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Son being asked for employment favour by friends not very nice son
39

Legselevens · 11/08/2022 20:14

My son has worked his way up in a certain field that is quite specialist. He has had to work very hard to get where he is. He was friends with my friends son for many years but as they reached teenage years, my friends son was not very nice to my son and he was sort of zoned out or excluded from that group of friends due to this one person. He got on with it and made new friends. However, he has now been approached and I have also by the mother and son. The son is after a job at my sons work and wants him to pull some strings. My first reaction was sod off but Aibu?

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Bonheurdupasse · 11/08/2022 20:16

Absolutely...Grey rock them

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UrsulaPandress · 11/08/2022 20:19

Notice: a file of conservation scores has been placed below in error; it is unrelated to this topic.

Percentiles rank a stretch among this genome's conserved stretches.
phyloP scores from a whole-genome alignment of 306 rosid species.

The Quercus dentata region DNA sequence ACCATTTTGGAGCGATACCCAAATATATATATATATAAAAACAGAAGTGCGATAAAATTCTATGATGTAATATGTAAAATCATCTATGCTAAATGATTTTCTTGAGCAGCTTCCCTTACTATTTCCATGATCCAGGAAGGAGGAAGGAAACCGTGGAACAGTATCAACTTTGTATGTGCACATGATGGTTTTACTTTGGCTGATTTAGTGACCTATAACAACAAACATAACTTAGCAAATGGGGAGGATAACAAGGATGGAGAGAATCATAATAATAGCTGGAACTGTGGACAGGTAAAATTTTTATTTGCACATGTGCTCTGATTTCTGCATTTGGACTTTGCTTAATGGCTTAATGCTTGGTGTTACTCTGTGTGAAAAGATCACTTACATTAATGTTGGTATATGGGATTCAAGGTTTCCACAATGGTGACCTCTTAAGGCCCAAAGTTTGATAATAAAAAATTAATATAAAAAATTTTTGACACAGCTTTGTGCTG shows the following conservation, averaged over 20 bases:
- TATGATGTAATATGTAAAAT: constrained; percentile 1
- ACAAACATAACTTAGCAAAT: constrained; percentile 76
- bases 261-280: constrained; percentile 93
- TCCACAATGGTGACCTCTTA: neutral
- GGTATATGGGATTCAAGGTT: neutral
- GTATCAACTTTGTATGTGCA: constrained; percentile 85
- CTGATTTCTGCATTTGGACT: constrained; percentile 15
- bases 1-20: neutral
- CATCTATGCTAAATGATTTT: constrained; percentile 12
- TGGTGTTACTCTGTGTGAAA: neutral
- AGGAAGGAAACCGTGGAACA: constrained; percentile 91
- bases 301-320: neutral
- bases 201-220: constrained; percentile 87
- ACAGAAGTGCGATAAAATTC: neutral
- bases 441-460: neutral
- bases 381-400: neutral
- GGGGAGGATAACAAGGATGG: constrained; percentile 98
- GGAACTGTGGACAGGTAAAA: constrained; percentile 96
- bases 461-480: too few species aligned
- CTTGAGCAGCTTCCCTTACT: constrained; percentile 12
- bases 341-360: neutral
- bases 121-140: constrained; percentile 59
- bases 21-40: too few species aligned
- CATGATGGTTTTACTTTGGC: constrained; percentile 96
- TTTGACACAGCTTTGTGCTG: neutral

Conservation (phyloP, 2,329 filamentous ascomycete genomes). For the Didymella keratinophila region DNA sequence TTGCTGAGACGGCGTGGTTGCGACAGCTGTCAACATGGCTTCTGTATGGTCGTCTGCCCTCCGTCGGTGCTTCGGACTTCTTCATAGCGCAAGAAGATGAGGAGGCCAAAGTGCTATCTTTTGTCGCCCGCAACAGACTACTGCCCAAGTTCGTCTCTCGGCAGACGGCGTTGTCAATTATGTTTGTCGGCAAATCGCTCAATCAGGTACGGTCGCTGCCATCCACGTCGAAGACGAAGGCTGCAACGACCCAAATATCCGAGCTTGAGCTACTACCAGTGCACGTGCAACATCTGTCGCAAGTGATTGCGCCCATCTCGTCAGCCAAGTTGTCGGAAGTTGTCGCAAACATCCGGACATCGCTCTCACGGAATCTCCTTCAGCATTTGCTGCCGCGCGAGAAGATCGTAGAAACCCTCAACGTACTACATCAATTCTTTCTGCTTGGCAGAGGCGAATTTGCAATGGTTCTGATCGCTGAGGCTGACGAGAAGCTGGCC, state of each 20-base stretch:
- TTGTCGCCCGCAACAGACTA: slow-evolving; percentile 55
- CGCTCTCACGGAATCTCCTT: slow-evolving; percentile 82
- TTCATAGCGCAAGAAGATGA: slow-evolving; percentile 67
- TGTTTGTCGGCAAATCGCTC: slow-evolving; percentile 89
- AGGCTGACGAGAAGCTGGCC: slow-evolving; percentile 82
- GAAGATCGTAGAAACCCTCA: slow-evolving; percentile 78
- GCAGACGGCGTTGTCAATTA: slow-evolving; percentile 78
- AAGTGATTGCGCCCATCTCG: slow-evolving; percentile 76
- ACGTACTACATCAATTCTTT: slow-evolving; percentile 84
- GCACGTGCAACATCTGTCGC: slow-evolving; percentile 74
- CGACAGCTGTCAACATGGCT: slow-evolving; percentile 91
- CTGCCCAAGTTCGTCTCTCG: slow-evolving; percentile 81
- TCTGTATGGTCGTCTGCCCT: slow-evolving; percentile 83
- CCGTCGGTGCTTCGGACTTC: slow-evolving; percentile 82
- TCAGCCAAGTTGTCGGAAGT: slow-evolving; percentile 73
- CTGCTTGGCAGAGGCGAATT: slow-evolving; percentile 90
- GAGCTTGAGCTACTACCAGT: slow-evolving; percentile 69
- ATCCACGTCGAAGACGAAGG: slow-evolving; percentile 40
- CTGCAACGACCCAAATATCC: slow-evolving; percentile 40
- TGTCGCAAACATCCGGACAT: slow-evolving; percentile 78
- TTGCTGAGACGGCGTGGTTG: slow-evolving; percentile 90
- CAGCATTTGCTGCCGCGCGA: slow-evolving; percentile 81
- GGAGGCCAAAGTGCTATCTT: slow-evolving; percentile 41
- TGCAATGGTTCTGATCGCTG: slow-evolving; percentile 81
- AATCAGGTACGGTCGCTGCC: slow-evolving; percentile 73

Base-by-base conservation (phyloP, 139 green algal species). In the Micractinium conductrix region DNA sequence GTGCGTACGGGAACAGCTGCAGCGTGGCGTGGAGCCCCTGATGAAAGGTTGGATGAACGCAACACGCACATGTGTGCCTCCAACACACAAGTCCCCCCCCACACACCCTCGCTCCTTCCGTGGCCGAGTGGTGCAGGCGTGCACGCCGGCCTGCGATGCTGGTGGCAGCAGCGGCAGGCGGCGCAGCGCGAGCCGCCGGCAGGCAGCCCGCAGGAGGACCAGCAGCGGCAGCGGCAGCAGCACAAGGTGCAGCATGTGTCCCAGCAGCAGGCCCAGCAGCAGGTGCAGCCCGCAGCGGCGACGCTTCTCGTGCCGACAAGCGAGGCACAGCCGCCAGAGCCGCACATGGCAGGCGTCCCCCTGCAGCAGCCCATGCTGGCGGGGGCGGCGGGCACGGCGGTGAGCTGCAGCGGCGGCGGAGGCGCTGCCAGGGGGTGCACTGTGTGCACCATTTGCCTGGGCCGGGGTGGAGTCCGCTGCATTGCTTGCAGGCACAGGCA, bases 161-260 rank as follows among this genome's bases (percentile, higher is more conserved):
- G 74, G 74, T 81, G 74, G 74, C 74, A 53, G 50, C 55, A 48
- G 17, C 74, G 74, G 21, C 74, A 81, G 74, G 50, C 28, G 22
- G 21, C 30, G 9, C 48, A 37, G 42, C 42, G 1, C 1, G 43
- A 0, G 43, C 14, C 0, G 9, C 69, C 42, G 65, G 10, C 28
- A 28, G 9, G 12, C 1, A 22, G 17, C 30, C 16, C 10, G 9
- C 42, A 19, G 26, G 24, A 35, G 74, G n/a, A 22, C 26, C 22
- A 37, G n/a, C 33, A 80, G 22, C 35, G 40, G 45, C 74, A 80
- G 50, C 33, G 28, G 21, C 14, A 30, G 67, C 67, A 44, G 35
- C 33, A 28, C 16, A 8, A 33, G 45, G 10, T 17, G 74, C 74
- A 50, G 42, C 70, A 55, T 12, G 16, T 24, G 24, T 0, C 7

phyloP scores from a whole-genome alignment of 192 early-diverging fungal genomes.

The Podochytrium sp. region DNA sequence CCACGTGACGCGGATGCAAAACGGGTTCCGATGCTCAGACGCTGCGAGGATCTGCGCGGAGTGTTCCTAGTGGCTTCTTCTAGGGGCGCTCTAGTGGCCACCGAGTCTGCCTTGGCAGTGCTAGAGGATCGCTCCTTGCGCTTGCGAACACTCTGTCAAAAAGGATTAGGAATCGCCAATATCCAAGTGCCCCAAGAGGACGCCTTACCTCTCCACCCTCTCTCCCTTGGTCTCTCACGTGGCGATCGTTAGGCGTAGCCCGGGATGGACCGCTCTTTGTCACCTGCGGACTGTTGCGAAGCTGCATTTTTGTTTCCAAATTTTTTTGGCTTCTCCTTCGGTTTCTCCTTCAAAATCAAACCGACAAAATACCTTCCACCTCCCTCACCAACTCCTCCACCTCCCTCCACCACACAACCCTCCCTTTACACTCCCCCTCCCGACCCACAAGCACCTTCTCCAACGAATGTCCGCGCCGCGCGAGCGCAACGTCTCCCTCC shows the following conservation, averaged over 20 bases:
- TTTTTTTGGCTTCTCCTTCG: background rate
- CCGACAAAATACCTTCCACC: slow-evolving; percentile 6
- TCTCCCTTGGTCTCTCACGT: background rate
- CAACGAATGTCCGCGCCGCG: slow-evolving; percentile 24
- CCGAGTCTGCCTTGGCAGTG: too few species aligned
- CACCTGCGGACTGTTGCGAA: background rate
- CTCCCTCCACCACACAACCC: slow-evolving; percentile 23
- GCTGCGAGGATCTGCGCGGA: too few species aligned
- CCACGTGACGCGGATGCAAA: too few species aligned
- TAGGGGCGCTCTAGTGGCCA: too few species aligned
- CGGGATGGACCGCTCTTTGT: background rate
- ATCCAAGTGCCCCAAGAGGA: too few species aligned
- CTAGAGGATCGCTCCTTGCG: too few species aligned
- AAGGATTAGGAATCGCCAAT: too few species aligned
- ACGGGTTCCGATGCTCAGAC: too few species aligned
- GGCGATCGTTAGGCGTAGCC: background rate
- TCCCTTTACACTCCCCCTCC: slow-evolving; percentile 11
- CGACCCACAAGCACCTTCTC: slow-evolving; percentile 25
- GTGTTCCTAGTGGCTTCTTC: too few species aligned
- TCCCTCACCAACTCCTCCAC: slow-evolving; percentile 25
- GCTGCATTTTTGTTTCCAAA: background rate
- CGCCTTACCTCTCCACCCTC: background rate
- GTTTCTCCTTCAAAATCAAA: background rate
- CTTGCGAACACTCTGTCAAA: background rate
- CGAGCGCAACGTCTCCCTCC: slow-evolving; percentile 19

Ha ha ha.

Karma’s a bitch isn’t it?

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SunshineAndFizz · 11/08/2022 20:23

He should only recommend someone who he actually thinks is decent and reliable. This could jeopardise his reputation, the 'friend' doesn't sound like a particularly good person.

Plus, f**k him for treating him badly in the past.

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MrsBigTed · 11/08/2022 20:28

It sounds like theu haven't been in touch for some time, I'd keep it quite light, and say "sorry, I can't recommend someone I don't know so we'll. Happy to pass on the website I was recruited through" or some similar offer of direction

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SparklyAntlers · 11/08/2022 20:30

He just needs to say 'I can only recommend people I've worked with directly', which I think is a rule most people try to follow anyway. Knowing someone personally and knowing them as a worker are two entirely different things, and in this case the other man doesn't even have any redeeming personal qualities!

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MeridianGrey · 11/08/2022 20:35

No is a complete sentence.

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onmywayamarillo · 11/08/2022 20:36

Tell them no 😀 make your own way

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icelollycraving · 11/08/2022 20:38

Is she still your friend? Just say your son had to work his way up and they only value recommendations of professional relationships, where they have worked together for a length of time.

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FrippEnos · 11/08/2022 20:41